Overhaul fails to boost consumer confidence in access or affordability of health care system

By Trevor Tompson, AP
Wednesday, August 18, 2010

Overhaul fails to boost ‘health care confidence’

WASHINGTON — President Barack Obama’s health overhaul hasn’t helped Americans feel any more secure about their own medical care, according to a survey to be released Thursday by leading private researchers.

The Robert Wood Johnson Foundation said consumer confidence spiked in April after Obama signed landmark legislation to expand coverage and start trying to control costs. But confidence levels have since fallen back to what they were last year at the beginning of an epic congressional debate.

It’s another sign of ambivalence over Obama’s historic accomplishment as Democrats campaign to preserve their congressional majorities in the midterm elections.

The ho-hum attitude may be due to the fact that the law’s major benefits don’t take effect until 2014, and most people’s views are shaped by current experiences.

“Nothing really has changed for people who are accessing the system,” said Lynn Blewett, director of the State Health Access Data Assistance Center at the University of Minnesota, which analyzed the findings.

The health care law “hasn’t boosted confidence, but it also hasn’t deflated confidence,” she added.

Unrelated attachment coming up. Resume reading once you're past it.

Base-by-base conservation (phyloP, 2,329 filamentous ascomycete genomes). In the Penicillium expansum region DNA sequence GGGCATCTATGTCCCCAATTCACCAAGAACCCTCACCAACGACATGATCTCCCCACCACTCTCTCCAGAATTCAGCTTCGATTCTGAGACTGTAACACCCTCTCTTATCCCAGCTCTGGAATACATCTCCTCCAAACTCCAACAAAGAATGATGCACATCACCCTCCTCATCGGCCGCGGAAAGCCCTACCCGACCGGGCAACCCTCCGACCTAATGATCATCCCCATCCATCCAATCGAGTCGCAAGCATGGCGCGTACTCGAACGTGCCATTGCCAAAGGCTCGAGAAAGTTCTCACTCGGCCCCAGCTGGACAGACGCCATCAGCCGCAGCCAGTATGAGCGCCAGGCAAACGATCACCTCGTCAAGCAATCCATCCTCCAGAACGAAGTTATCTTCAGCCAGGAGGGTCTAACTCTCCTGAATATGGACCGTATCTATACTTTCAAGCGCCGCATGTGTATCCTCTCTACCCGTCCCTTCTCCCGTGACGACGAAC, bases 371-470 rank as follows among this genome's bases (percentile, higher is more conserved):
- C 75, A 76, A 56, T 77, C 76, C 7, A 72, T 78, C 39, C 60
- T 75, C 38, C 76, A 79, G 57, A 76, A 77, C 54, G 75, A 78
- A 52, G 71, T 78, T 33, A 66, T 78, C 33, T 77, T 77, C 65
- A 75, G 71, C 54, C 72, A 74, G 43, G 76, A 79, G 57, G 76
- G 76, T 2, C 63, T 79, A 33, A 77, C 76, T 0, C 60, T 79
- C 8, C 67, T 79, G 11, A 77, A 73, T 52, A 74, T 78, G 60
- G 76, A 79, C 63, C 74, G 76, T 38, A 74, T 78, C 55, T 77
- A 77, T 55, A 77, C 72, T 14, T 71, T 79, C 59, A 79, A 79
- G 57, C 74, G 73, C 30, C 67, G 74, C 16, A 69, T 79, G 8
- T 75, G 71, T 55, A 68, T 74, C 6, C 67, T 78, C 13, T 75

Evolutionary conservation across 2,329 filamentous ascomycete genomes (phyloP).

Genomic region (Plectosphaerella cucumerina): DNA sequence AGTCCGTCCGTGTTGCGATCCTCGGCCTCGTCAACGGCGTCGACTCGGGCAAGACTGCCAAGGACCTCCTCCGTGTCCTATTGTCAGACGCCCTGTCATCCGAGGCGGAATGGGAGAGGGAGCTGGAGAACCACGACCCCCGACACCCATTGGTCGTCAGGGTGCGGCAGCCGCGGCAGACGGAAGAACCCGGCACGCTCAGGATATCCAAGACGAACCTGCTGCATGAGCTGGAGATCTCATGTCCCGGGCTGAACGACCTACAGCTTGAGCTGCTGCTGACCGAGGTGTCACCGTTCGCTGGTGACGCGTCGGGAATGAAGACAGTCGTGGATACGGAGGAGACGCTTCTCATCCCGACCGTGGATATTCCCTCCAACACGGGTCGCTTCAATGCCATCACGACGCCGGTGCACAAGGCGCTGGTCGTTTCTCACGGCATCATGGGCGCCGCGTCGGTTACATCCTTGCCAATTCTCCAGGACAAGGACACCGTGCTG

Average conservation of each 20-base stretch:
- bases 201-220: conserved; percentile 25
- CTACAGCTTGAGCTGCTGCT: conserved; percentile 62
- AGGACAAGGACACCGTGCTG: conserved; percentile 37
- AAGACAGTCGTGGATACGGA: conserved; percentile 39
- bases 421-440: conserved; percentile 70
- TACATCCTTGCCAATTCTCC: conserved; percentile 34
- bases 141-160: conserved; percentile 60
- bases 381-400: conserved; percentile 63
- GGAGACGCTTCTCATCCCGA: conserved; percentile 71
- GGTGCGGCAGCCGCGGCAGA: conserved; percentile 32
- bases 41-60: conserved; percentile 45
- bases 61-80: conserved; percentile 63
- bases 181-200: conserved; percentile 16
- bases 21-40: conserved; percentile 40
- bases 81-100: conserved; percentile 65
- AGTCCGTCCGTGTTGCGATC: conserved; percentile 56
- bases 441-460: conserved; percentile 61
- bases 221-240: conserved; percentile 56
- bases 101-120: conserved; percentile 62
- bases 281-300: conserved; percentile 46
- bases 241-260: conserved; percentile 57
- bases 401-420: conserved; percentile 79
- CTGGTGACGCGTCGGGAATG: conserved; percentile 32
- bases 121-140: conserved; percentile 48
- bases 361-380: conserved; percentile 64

Unlike opinion polls, which provide a snapshot, the foundation’s health care consumer confidence index is designed to measure public attitudes about access and affordability in a consistent manner over time.

It’s based on two surveys, one that asks about people’s problems paying for health care now, and the other focusing on concerns about future costs.

Set at 100 when it was launched in the spring of 2009, the health care confidence index now stands at 97.7.

Its sponsors are hoping that over the years the index will become as well known and widely cited as a similar private survey that tracks overall consumer confidence.

Those who stand to benefit most from the new health care law — the uninsured, those in poor health and low-income people — also had the most pessimistic outlook about the health care system, the surveys found.

For example, although health care confidence among the uninsured jumped to 69 on the index after the president signed the legislation, it has since slumped to 58.5.

Seniors, who have taxpayer-provided insurance through Medicare, had the highest confidence level of any age group.

Starting in 2014, the health care overhaul law will require most Americans to carry insurance, either through an employer, a government program or buying their own policy. Insurance companies will be prohibited from denying coverage to those in poor health.

To help with premiums, many middle-class households will be eligible for tax credits keyed to their income. Self-employed people and small businesses will be able to buy coverage through new competitive markets called exchanges. At the same time, Medicaid will be expanded to pick up millions more low-income people.

Nearly 34 million individuals will eventually gain coverage, bringing the insured share of the U.S. population to 93 percent, an increase of 10 percentage points.

But the big coverage expansion wouldn’t start until Obama’s second term — assuming he’s re-elected.

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